DENTON, Texas – In the fall of 2011, Jordan Williams and Chris Jones found out the hard way just how tough the transition from high school to college can be. Like thousands of freshmen across the nation, the Dallas-area hoops standouts underestimated the commitment that college level courses require, and failed to keep up with their studies.
Unlike most students, Jones and Williams saw their saga played out in the newspaper headlines. The fallout was devastating to the two players, their families, the program and the entire Mean Green community. They would be ineligible for the spring semester of college basketball – a first in a generation for a program that prides itself in academic excellence.
“It was very embarrassing,” said Williams. “I really felt like I let a lot of people down; my mom, my family, teammates and coaches. When it happed, I just cried.”
The punishment wasn’t just academic probation for Williams and Jones, who admit to not taking advantage of the array of tutoring and mentoring services provided by the Mean Green Student-Athlete Services Center . They would be unable to practice or attend any team functions. It was as if they were not even a part of their own squad, forced to watch their teammates compete from the stands.
That’s exactly where Jones and Williams were as the 2012 Sun Belt Tournament finals game against Western Kentucky slipped through the fingers of the Mean Green – in the stands holding back tears of frustration. To this day they feel partly responsible for North Texas losing that game and a possible trip to the NCAA Tournament.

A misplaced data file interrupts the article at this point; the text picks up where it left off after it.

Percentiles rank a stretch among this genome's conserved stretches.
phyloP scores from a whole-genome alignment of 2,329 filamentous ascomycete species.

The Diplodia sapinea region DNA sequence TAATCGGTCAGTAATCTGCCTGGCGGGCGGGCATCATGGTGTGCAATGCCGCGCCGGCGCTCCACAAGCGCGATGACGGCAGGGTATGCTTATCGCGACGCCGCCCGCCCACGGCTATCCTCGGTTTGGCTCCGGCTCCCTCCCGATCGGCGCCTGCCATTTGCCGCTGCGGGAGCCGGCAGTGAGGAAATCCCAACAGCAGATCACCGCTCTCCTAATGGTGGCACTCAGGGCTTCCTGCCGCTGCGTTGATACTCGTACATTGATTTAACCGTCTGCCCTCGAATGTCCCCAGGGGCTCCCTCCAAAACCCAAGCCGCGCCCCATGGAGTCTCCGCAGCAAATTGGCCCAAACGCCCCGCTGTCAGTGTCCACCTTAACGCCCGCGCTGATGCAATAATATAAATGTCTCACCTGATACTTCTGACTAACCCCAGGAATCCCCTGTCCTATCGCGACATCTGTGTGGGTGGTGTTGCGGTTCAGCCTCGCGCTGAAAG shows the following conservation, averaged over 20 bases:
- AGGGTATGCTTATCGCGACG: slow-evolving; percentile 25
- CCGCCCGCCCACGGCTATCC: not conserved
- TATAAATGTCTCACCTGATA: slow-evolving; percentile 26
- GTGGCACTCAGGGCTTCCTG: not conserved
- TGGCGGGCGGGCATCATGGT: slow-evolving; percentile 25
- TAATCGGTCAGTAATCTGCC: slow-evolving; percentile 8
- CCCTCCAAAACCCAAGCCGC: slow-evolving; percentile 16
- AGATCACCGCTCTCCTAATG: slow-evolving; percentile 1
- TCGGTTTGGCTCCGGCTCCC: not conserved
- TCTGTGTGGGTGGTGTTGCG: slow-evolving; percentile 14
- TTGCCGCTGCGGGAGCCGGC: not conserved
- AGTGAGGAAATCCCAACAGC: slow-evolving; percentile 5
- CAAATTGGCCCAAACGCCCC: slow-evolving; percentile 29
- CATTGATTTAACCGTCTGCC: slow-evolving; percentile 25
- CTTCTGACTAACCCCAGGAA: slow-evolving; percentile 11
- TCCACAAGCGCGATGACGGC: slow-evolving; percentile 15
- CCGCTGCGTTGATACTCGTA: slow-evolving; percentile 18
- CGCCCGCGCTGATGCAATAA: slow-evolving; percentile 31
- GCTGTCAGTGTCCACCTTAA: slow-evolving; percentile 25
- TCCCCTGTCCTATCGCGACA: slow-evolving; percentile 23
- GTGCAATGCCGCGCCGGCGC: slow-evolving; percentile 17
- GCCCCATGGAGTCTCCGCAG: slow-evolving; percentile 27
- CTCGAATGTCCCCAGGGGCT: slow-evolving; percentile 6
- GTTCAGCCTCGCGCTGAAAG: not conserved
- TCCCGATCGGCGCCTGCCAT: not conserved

“Watching that game from the stand was one of the toughest things that I ever had to do,” Jones said. “Jordan and I could have been the difference in that game, but we didn’t take care of our studies and it cost everyone. It was one of the toughest lessons of my life, and it’s one I’ll never forget.”
Heartbreaking experiences can often turn into motivation for the future, and that’s exactly what Williams and Jones say today about their academic mishaps of the past. The two have not only taken control of their studies, but are mentors for the rest of the student-athletes on campus about the importance of hitting the books.
While the folks at Oxford probably won’t be hitting up Jones and Williams any time soon about applying for a Rhodes Scholarship, the duo has turned their academic lives around and are on track to graduate.
“You hate to say that what happened to them was for the best, but it sure woke them up,” said assistant director of student-athlete academic services, Rachel McMullen, who oversees the scholastic progress of the NT basketball team. “Chris and Jordan are far from perfect, but since their freshman year they work so much harder and they are much more responsible. They do whatever they have to do to get their work done.”